Although this advice, which is offered after the title character has learned it from bitterest experience, sounds cut-and-dried, the play is anything but. In fact, King Lear is arguably the Bard's most passionate play. Tempers flare immediately upon Lear's decision to divide his kingdom among his three daughters, only two of whom pay him the kind of (feigned) respect he thinks he deserves. Adding to the exploding tempers is the literal tempest through which the eventually mad King storms after being turned out by his two no-longer-honey-tongued offspring.
The heightened emotions on display throughout are in the service of a play that compulsively ponders wisdom and foolishness. (One of the wisest characters is, of course, the Fool, here wearing a cap with "Fool" embroidered on it.) Reversing the dictum that it's a wise child who knows his own father, King Lear focuses on the unwise father who doesn't know his own child. To drive the point home, Shakespeare introduces not one easily gulled parent but two into his sprawling narrative: Lear and Gloucester, the second of whom must be actually blinded before he understands that true sight is insight.
What Shakespeare wants to get across is as direct as a bullet, but he couches it in a play that puts almost impossibly heavy demands on its director and actors. Here, director Patrick Swanson meets those demands by taking the text seriously. Better still, he also takes his time with it, letting the lines dictate a stately tempo at the beginning when Lear addresses the court. As the five acts (played with one intermission) overtake each other, Swanson's carefully measured tempo picks up speed in the way that an agitated heart starts racing.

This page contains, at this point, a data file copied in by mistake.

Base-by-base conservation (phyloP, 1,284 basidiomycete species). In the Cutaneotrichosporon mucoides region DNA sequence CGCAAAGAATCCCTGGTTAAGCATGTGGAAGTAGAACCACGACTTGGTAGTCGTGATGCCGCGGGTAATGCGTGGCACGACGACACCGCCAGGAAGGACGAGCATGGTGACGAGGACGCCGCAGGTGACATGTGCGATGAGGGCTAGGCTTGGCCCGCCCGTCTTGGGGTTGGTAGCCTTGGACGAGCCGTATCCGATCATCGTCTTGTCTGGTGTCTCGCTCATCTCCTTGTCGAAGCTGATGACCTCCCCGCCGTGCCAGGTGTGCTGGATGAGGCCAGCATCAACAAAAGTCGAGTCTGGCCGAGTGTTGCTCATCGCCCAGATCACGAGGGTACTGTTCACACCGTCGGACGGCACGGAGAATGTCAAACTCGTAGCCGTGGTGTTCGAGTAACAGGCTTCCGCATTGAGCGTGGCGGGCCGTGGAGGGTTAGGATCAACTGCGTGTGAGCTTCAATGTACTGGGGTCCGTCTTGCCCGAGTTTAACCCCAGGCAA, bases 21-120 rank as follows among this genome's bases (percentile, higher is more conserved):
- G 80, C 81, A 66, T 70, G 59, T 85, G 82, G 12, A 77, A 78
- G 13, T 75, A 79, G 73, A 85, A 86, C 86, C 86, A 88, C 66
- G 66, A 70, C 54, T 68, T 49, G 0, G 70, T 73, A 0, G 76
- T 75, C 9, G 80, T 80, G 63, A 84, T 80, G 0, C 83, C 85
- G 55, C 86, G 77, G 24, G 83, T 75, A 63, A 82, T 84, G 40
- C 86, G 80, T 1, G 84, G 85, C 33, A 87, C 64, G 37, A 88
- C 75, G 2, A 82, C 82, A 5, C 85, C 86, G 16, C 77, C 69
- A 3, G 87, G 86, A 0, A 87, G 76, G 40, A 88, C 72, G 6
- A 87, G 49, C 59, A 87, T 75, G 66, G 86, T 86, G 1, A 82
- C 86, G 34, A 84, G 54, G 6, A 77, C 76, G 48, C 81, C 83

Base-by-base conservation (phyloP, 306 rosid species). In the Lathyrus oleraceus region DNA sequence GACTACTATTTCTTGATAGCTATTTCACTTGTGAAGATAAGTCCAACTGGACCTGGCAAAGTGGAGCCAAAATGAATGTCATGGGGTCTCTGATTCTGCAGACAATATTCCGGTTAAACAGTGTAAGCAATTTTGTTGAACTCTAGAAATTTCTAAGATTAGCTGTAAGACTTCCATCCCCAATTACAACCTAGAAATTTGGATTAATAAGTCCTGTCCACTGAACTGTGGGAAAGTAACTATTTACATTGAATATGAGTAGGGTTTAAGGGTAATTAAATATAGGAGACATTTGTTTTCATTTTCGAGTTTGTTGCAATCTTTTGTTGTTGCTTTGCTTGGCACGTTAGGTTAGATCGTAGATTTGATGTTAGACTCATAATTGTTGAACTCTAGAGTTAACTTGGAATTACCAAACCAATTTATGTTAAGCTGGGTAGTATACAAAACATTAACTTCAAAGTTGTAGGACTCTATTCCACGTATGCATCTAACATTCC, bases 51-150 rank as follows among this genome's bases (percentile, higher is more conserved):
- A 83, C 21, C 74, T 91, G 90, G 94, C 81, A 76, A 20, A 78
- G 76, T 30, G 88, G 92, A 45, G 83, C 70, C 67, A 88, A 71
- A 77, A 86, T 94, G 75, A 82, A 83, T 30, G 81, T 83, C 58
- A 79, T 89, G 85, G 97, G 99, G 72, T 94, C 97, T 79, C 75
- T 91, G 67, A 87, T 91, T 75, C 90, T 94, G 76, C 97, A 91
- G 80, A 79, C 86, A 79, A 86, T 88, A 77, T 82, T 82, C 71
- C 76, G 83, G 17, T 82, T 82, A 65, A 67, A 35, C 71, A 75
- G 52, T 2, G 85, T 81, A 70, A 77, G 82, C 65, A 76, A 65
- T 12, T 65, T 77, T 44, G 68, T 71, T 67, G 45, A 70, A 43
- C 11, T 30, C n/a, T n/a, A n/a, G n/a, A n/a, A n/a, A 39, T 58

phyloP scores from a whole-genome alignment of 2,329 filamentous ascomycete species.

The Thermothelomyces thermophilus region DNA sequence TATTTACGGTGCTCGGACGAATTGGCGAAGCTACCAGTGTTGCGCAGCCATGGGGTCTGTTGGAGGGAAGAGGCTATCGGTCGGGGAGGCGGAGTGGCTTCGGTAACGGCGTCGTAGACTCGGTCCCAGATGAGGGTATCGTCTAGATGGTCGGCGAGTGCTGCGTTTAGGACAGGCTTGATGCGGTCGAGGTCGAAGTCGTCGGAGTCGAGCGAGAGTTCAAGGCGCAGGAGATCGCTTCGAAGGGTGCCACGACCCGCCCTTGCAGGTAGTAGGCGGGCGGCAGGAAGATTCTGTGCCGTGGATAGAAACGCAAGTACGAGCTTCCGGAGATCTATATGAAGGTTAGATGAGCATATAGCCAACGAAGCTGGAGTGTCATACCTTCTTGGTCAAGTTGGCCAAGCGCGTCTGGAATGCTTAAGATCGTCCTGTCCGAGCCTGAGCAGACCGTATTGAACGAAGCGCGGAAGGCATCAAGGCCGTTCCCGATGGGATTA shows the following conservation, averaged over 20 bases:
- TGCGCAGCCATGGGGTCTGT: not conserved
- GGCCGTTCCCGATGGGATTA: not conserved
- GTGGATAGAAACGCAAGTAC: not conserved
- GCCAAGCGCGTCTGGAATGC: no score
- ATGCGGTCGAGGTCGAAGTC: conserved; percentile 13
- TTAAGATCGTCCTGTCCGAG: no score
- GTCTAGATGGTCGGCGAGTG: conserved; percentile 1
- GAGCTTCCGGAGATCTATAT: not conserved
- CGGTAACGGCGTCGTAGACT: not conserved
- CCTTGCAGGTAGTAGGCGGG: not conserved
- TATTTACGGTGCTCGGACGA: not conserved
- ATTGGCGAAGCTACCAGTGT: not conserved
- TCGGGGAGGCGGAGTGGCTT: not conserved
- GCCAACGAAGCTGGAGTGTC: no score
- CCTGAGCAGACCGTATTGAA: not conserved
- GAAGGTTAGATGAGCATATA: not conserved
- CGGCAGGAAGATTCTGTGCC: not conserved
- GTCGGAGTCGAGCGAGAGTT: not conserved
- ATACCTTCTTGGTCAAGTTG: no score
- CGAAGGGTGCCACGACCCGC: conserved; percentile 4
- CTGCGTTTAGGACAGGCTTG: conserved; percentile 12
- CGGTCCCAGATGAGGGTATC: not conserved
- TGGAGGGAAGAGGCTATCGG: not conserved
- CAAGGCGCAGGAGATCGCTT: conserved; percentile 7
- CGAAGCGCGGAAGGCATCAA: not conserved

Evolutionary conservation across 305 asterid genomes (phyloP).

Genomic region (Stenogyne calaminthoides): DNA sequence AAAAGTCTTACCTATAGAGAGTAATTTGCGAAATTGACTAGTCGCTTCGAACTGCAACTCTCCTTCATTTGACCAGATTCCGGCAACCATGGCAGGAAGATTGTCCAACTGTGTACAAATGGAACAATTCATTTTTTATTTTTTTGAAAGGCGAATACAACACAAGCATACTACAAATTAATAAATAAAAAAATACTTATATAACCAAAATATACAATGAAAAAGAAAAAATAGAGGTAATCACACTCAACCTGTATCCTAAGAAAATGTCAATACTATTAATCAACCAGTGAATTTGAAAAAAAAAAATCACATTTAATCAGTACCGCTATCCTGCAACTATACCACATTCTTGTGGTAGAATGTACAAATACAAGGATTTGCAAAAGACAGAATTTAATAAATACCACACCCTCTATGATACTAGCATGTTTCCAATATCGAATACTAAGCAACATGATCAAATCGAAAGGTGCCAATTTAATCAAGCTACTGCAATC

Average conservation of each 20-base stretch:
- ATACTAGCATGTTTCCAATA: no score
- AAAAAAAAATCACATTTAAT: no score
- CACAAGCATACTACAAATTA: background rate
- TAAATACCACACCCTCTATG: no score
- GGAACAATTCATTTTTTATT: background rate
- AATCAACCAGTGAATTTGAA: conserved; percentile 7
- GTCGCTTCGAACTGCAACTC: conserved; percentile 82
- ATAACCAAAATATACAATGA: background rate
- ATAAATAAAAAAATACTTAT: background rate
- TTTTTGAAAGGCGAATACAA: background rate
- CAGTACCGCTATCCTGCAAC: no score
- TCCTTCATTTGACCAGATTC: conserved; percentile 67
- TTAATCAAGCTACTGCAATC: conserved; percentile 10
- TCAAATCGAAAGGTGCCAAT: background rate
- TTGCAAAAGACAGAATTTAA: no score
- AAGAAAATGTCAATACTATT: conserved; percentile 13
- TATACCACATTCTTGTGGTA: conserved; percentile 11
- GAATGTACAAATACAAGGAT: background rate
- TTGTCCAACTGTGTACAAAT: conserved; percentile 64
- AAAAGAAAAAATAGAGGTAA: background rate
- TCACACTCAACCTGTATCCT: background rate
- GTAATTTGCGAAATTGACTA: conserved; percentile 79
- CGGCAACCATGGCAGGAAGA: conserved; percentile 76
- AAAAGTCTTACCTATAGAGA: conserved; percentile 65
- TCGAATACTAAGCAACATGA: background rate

Moreover, Swanson is so committed to Shakespeare's vivid words that he has instructed set designer David R. Gammons to keep the physical look of the production simple. The play unfolds in the round under a collection of chandeliers and other light fixtures that shift ominously when thunder and lightning flash and crash, while the playing area is covered by what looks like a very woodsy, springy potpourri. If there's an excessive ingredient here, it's Bill Barclay's sound and music design, which is so loud during the storm that the actors often look as if they're only mouthing the words.
As to those actors, Swanson has surrounded the gray-haired and fragile-limbed Epstein with an ensemble ranging from the superlative (Benjamin Evett's lusty Edmund, Allyn Burrows' simpatico Kent, Ken Cheeseman's gamboling Fool, and Colin Lane's forceful if perhaps too young Gloucester) to the more than adequate (Sarah Newhouse, Jennie Israel, and Paula Langton as daughters Cordelia, Goneril, and Regan).
Since Samuel Beckett's Waiting for Godot is often said to echo Lear, it's a longtime theatergoer's pleasure that Epstein, who played the ironically named Lucky in the first American mounting of Beckett's seminal work, is finally tackling Lear. Somewhere close in age to the four-score-and-then-some years that Lear admits to being, Epstein knows that just as Lear must be stripped of his faulty affectations before he finds redemption, anyone acting the part must strip not only to a loincloth for symbolic purposes but must also strip technique to its essence. Epstein's initial scene, in which he sizes up his family and flaunts his fatal flaw (banishing his youngest daughter Cordelia for not flattering him), and his final scene, in which his heart finally breaks, are up there with the best Lears of the past many decades. Indeed, audience members' hearts can almost be heard breaking along with Lear's.
When Lear is caught in the terrible storm, he exhorts, "Blow winds and crack your cheeks. Rage!" This King Lear takes that command as a stage direction and responds accordingly.